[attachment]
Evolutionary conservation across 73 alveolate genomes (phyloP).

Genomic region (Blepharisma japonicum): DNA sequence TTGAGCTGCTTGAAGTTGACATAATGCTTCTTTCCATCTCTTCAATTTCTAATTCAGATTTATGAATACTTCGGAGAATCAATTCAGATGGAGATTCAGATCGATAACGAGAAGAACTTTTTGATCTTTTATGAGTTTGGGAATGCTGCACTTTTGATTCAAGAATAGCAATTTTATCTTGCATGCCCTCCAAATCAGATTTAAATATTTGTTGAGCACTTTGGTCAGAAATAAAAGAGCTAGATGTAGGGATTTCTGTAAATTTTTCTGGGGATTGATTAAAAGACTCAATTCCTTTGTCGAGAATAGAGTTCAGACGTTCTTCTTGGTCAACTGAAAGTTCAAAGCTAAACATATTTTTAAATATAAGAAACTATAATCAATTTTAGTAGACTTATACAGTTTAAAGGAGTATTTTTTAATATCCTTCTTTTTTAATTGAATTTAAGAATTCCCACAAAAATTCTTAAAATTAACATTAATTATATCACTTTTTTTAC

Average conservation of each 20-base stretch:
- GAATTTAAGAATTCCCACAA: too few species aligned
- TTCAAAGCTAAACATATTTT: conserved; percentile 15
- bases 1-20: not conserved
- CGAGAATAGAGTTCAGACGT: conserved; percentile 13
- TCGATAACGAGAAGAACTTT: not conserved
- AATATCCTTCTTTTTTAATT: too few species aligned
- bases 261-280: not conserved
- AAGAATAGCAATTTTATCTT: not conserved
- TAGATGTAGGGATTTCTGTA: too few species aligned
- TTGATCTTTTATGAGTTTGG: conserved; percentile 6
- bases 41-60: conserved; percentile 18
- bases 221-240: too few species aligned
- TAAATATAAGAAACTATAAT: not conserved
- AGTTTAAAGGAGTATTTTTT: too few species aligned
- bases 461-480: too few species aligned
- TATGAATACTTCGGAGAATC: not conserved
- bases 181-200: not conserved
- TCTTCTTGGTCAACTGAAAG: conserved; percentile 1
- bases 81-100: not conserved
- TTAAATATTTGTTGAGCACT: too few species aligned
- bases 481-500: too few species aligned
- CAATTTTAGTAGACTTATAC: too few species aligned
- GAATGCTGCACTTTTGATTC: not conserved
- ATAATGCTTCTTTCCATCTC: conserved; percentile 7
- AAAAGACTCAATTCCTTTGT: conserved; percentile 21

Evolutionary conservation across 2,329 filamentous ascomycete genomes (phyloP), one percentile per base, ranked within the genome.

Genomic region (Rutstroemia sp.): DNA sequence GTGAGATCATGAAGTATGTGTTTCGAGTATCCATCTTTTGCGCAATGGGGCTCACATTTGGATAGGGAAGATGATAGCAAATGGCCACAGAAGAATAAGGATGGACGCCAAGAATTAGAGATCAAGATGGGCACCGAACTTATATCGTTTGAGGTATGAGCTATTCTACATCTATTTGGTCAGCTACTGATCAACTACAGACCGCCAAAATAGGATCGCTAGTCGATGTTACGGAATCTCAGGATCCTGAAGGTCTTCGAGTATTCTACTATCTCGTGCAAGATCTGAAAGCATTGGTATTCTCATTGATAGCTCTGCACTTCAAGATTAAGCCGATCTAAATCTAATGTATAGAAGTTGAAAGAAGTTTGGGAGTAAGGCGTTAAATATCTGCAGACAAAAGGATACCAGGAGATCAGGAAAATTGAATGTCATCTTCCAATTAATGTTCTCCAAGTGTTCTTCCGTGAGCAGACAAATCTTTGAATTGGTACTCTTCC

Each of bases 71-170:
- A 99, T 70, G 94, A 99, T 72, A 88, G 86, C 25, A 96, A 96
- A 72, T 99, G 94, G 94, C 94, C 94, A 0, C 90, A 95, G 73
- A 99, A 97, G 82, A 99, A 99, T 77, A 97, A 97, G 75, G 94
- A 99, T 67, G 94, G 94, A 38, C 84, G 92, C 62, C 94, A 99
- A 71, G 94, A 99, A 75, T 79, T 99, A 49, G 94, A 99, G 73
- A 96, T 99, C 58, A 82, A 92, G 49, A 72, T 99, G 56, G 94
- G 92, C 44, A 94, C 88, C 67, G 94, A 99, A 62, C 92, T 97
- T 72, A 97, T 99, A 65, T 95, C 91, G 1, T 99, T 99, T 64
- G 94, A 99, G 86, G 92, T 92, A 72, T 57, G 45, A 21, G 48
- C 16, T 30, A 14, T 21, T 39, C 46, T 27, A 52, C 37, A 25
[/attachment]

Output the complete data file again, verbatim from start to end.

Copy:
Evolutionary conservation across 73 alveolate genomes (phyloP).

Genomic region (Blepharisma japonicum): DNA sequence TTGAGCTGCTTGAAGTTGACATAATGCTTCTTTCCATCTCTTCAATTTCTAATTCAGATTTATGAATACTTCGGAGAATCAATTCAGATGGAGATTCAGATCGATAACGAGAAGAACTTTTTGATCTTTTATGAGTTTGGGAATGCTGCACTTTTGATTCAAGAATAGCAATTTTATCTTGCATGCCCTCCAAATCAGATTTAAATATTTGTTGAGCACTTTGGTCAGAAATAAAAGAGCTAGATGTAGGGATTTCTGTAAATTTTTCTGGGGATTGATTAAAAGACTCAATTCCTTTGTCGAGAATAGAGTTCAGACGTTCTTCTTGGTCAACTGAAAGTTCAAAGCTAAACATATTTTTAAATATAAGAAACTATAATCAATTTTAGTAGACTTATACAGTTTAAAGGAGTATTTTTTAATATCCTTCTTTTTTAATTGAATTTAAGAATTCCCACAAAAATTCTTAAAATTAACATTAATTATATCACTTTTTTTAC

Average conservation of each 20-base stretch:
- GAATTTAAGAATTCCCACAA: too few species aligned
- TTCAAAGCTAAACATATTTT: conserved; percentile 15
- bases 1-20: not conserved
- CGAGAATAGAGTTCAGACGT: conserved; percentile 13
- TCGATAACGAGAAGAACTTT: not conserved
- AATATCCTTCTTTTTTAATT: too few species aligned
- bases 261-280: not conserved
- AAGAATAGCAATTTTATCTT: not conserved
- TAGATGTAGGGATTTCTGTA: too few species aligned
- TTGATCTTTTATGAGTTTGG: conserved; percentile 6
- bases 41-60: conserved; percentile 18
- bases 221-240: too few species aligned
- TAAATATAAGAAACTATAAT: not conserved
- AGTTTAAAGGAGTATTTTTT: too few species aligned
- bases 461-480: too few species aligned
- TATGAATACTTCGGAGAATC: not conserved
- bases 181-200: not conserved
- TCTTCTTGGTCAACTGAAAG: conserved; percentile 1
- bases 81-100: not conserved
- TTAAATATTTGTTGAGCACT: too few species aligned
- bases 481-500: too few species aligned
- CAATTTTAGTAGACTTATAC: too few species aligned
- GAATGCTGCACTTTTGATTC: not conserved
- ATAATGCTTCTTTCCATCTC: conserved; percentile 7
- AAAAGACTCAATTCCTTTGT: conserved; percentile 21

Evolutionary conservation across 2,329 filamentous ascomycete genomes (phyloP), one percentile per base, ranked within the genome.

Genomic region (Rutstroemia sp.): DNA sequence GTGAGATCATGAAGTATGTGTTTCGAGTATCCATCTTTTGCGCAATGGGGCTCACATTTGGATAGGGAAGATGATAGCAAATGGCCACAGAAGAATAAGGATGGACGCCAAGAATTAGAGATCAAGATGGGCACCGAACTTATATCGTTTGAGGTATGAGCTATTCTACATCTATTTGGTCAGCTACTGATCAACTACAGACCGCCAAAATAGGATCGCTAGTCGATGTTACGGAATCTCAGGATCCTGAAGGTCTTCGAGTATTCTACTATCTCGTGCAAGATCTGAAAGCATTGGTATTCTCATTGATAGCTCTGCACTTCAAGATTAAGCCGATCTAAATCTAATGTATAGAAGTTGAAAGAAGTTTGGGAGTAAGGCGTTAAATATCTGCAGACAAAAGGATACCAGGAGATCAGGAAAATTGAATGTCATCTTCCAATTAATGTTCTCCAAGTGTTCTTCCGTGAGCAGACAAATCTTTGAATTGGTACTCTTCC

Each of bases 71-170:
- A 99, T 70, G 94, A 99, T 72, A 88, G 86, C 25, A 96, A 96
- A 72, T 99, G 94, G 94, C 94, C 94, A 0, C 90, A 95, G 73
- A 99, A 97, G 82, A 99, A 99, T 77, A 97, A 97, G 75, G 94
- A 99, T 67, G 94, G 94, A 38, C 84, G 92, C 62, C 94, A 99
- A 71, G 94, A 99, A 75, T 79, T 99, A 49, G 94, A 99, G 73
- A 96, T 99, C 58, A 82, A 92, G 49, A 72, T 99, G 56, G 94
- G 92, C 44, A 94, C 88, C 67, G 94, A 99, A 62, C 92, T 97
- T 72, A 97, T 99, A 65, T 95, C 91, G 1, T 99, T 99, T 64
- G 94, A 99, G 86, G 92, T 92, A 72, T 57, G 45, A 21, G 48
- C 16, T 30, A 14, T 21, T 39, C 46, T 27, A 52, C 37, A 25